Planets and Moons  ID: 4864

Halloween Blue Moon

For the first time since 2001, the Moon will be full on Halloween (October 31). And because this is the second Full Moon in October, it's also considered a Blue Moon. (It won't literally be blue, though.)

On average, the Moon is full on Halloween every 19 years, a period known as the Metonic cycle, used for centuries to construct luni-solar calendars and to calculate the date of Easter. Between 1900 and 2100, the Moon is full on Halloween (in at least one time zone) in the following years:

1906, 1925, 1944, 1955, 1974, 1993,
2001, 2020, 2039, 2058, 2077, 2096

Furthermore, these are all Blue Moons. In fact, every Halloween Full Moon is also a Blue Moon. The cycle of lunar phases (the synodic month) is 29.5 days long, plus or minus a few hours, so any Full Moon on October 31 must be preceded by a Full Moon on October 1 or 2.

Blue Moons occur about every two and a half years. The synodic month is one day shorter than the average calendar month, so it takes 30 months for the two to get back in sync. But because of the short month of February, this isn't always true. Before 2020, there were Blue Moons in both January and March of 2018. The last one before then was in July of 2015. After 2020, there are Blue Moons in August 2023, May 2026, and December 2028.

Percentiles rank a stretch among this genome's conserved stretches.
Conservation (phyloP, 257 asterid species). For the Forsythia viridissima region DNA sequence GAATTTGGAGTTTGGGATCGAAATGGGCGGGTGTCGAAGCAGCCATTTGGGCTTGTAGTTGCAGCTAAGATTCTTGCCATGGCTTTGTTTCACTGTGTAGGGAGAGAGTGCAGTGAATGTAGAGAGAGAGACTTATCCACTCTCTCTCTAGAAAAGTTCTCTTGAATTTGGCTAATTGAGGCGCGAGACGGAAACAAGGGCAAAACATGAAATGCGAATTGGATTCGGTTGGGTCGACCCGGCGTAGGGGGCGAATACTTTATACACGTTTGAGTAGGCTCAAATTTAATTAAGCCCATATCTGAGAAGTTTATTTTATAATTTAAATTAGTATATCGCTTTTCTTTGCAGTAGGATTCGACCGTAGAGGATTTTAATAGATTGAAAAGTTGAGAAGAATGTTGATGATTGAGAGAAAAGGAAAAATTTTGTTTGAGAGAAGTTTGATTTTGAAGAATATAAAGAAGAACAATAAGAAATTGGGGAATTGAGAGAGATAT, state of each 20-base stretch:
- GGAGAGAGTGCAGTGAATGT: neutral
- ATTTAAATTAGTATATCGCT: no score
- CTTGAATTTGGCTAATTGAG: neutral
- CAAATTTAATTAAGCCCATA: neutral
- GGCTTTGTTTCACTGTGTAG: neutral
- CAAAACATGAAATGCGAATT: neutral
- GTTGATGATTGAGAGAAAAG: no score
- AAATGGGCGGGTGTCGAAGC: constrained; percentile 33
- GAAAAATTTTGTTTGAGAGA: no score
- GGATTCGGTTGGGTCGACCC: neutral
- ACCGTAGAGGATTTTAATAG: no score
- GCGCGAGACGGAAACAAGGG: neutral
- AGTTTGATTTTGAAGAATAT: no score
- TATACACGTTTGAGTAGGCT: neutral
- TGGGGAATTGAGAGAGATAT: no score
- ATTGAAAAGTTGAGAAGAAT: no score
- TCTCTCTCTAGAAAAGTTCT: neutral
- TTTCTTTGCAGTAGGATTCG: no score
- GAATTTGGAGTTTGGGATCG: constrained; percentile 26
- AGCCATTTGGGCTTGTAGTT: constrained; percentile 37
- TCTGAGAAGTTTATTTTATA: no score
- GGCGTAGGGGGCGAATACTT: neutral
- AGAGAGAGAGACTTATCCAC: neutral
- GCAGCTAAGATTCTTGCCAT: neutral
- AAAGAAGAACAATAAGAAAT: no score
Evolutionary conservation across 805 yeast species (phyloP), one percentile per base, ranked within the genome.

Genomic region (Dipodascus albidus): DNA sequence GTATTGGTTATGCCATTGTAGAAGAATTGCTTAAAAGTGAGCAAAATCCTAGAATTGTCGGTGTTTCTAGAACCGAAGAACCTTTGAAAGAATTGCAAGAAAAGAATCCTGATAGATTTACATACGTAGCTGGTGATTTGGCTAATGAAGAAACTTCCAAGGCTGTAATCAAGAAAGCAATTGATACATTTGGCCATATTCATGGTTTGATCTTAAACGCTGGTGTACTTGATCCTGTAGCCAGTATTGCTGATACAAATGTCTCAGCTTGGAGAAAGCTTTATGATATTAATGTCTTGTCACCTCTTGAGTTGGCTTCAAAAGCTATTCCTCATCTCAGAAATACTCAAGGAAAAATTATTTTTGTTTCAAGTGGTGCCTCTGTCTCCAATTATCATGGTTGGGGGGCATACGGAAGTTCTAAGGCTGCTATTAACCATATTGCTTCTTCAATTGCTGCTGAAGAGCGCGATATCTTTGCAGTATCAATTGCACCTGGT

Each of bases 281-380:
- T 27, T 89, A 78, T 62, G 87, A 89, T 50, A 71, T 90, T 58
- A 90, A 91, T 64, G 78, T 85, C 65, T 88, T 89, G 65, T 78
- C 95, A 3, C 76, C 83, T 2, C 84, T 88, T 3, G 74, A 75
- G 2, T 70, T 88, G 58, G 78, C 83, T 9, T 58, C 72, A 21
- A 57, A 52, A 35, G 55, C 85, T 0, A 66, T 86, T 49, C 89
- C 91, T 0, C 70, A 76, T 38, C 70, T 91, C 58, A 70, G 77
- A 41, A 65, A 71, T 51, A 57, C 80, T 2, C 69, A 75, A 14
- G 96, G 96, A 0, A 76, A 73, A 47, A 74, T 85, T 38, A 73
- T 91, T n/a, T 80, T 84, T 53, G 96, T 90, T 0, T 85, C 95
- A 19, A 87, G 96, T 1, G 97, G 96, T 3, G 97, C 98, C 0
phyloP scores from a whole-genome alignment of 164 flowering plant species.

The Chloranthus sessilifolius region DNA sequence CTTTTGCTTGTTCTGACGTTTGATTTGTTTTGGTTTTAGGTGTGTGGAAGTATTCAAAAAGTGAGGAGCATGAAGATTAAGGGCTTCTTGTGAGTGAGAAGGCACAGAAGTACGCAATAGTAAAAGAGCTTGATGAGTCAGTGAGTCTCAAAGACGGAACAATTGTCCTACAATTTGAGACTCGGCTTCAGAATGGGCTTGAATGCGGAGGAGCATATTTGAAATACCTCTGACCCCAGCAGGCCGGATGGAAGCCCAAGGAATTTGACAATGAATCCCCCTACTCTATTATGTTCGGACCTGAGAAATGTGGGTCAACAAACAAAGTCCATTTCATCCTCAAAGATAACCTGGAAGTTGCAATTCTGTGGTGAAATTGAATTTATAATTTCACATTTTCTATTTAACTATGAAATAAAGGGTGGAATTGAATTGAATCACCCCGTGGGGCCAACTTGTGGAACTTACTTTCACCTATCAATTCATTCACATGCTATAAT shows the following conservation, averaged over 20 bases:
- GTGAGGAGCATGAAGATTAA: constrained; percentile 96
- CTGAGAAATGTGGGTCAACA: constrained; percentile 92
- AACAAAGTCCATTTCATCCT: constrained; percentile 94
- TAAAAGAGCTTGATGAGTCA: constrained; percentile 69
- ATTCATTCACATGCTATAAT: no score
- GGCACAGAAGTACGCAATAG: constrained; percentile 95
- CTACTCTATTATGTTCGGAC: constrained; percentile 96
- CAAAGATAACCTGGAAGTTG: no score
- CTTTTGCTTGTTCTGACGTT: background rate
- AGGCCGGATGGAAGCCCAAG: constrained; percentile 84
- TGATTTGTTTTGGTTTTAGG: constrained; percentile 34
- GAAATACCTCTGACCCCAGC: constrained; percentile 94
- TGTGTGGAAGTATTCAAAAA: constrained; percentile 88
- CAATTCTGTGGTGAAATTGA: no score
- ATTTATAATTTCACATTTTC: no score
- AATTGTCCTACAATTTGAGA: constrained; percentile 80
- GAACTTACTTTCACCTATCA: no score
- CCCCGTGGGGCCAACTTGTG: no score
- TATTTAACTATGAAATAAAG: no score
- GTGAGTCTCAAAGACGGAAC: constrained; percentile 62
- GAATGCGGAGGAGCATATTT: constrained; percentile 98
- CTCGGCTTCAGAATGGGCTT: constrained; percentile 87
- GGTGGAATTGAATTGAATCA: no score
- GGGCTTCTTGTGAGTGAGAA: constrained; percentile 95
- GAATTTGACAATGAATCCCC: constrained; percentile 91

(Note that the currently popular definition of Blue Moon isn't the only one.)

The animation on this page shows the phase and libration of the Moon during (and slightly before) October 2020, pausing at each of the two Full Moons.


Visualization Credits

Ernie Wright (USRA): Lead Visualizer
David Ladd (USRA): Producer
Noah Petro (NASA/GSFC): Scientist
Please give credit for this item to:
NASA's Scientific Visualization Studio

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LRO (Lunar Reconnaissance Orbiter)

Data Used:
LRO/LOLA/Digital Elevation Map also referred to as: DEM
Lunar Reconnaissance Orbiter/LRO Camera/Natural Color Hapke Normalized WAC Mosaic also referred to as: LROC WAC Color Mosaic
Mosaic - Arizona State University
This natural-color global mosaic is based on the 'Hapke normalized' mosaic from LRO's wide-angle camera. The data has been gamma corrected, white balanced, and range adjusted to more closely match human vision.
Note: While we identify the data sets used in these visualizations, we do not store any further details nor the data sets themselves on our site.

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